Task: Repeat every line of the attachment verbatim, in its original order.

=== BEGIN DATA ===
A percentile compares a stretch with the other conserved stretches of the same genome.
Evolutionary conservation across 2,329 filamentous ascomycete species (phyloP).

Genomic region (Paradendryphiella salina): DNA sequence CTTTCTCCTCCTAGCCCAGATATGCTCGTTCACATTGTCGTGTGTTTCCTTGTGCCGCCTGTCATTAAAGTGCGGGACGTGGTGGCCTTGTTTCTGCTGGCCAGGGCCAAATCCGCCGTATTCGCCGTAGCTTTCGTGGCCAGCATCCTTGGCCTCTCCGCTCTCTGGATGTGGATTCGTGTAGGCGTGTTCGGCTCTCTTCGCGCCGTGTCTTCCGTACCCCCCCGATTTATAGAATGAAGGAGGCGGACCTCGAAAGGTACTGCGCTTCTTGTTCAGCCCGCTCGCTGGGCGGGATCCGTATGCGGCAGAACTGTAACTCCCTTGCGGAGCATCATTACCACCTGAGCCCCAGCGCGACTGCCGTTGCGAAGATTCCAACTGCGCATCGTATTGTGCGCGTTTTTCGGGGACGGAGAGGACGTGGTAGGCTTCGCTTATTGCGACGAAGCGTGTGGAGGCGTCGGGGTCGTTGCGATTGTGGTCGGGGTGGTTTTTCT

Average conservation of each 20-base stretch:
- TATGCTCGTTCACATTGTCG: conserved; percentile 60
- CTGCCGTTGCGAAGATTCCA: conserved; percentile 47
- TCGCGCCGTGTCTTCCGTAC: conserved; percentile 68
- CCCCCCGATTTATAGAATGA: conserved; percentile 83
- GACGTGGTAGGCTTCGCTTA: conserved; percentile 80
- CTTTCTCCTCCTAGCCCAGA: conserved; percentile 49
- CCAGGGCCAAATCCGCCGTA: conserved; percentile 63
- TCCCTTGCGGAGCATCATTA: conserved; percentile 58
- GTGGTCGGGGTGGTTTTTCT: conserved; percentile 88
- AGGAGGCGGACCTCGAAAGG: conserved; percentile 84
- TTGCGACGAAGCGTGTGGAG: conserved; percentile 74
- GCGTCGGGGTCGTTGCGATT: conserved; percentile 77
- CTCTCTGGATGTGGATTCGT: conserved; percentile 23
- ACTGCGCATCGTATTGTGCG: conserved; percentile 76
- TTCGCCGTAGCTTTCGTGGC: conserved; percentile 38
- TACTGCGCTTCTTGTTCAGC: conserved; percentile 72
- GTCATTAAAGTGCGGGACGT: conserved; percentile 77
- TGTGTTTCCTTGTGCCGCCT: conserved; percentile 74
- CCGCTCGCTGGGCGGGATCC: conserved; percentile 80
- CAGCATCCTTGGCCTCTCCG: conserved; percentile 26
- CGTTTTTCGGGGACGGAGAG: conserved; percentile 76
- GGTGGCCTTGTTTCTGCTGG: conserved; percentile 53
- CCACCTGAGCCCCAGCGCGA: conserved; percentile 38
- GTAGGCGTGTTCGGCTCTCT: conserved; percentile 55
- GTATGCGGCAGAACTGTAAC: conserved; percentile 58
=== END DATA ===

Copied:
A percentile compares a stretch with the other conserved stretches of the same genome.
Evolutionary conservation across 2,329 filamentous ascomycete species (phyloP).

Genomic region (Paradendryphiella salina): DNA sequence CTTTCTCCTCCTAGCCCAGATATGCTCGTTCACATTGTCGTGTGTTTCCTTGTGCCGCCTGTCATTAAAGTGCGGGACGTGGTGGCCTTGTTTCTGCTGGCCAGGGCCAAATCCGCCGTATTCGCCGTAGCTTTCGTGGCCAGCATCCTTGGCCTCTCCGCTCTCTGGATGTGGATTCGTGTAGGCGTGTTCGGCTCTCTTCGCGCCGTGTCTTCCGTACCCCCCCGATTTATAGAATGAAGGAGGCGGACCTCGAAAGGTACTGCGCTTCTTGTTCAGCCCGCTCGCTGGGCGGGATCCGTATGCGGCAGAACTGTAACTCCCTTGCGGAGCATCATTACCACCTGAGCCCCAGCGCGACTGCCGTTGCGAAGATTCCAACTGCGCATCGTATTGTGCGCGTTTTTCGGGGACGGAGAGGACGTGGTAGGCTTCGCTTATTGCGACGAAGCGTGTGGAGGCGTCGGGGTCGTTGCGATTGTGGTCGGGGTGGTTTTTCT

Average conservation of each 20-base stretch:
- TATGCTCGTTCACATTGTCG: conserved; percentile 60
- CTGCCGTTGCGAAGATTCCA: conserved; percentile 47
- TCGCGCCGTGTCTTCCGTAC: conserved; percentile 68
- CCCCCCGATTTATAGAATGA: conserved; percentile 83
- GACGTGGTAGGCTTCGCTTA: conserved; percentile 80
- CTTTCTCCTCCTAGCCCAGA: conserved; percentile 49
- CCAGGGCCAAATCCGCCGTA: conserved; percentile 63
- TCCCTTGCGGAGCATCATTA: conserved; percentile 58
- GTGGTCGGGGTGGTTTTTCT: conserved; percentile 88
- AGGAGGCGGACCTCGAAAGG: conserved; percentile 84
- TTGCGACGAAGCGTGTGGAG: conserved; percentile 74
- GCGTCGGGGTCGTTGCGATT: conserved; percentile 77
- CTCTCTGGATGTGGATTCGT: conserved; percentile 23
- ACTGCGCATCGTATTGTGCG: conserved; percentile 76
- TTCGCCGTAGCTTTCGTGGC: conserved; percentile 38
- TACTGCGCTTCTTGTTCAGC: conserved; percentile 72
- GTCATTAAAGTGCGGGACGT: conserved; percentile 77
- TGTGTTTCCTTGTGCCGCCT: conserved; percentile 74
- CCGCTCGCTGGGCGGGATCC: conserved; percentile 80
- CAGCATCCTTGGCCTCTCCG: conserved; percentile 26
- CGTTTTTCGGGGACGGAGAG: conserved; percentile 76
- GGTGGCCTTGTTTCTGCTGG: conserved; percentile 53
- CCACCTGAGCCCCAGCGCGA: conserved; percentile 38
- GTAGGCGTGTTCGGCTCTCT: conserved; percentile 55
- GTATGCGGCAGAACTGTAAC: conserved; percentile 58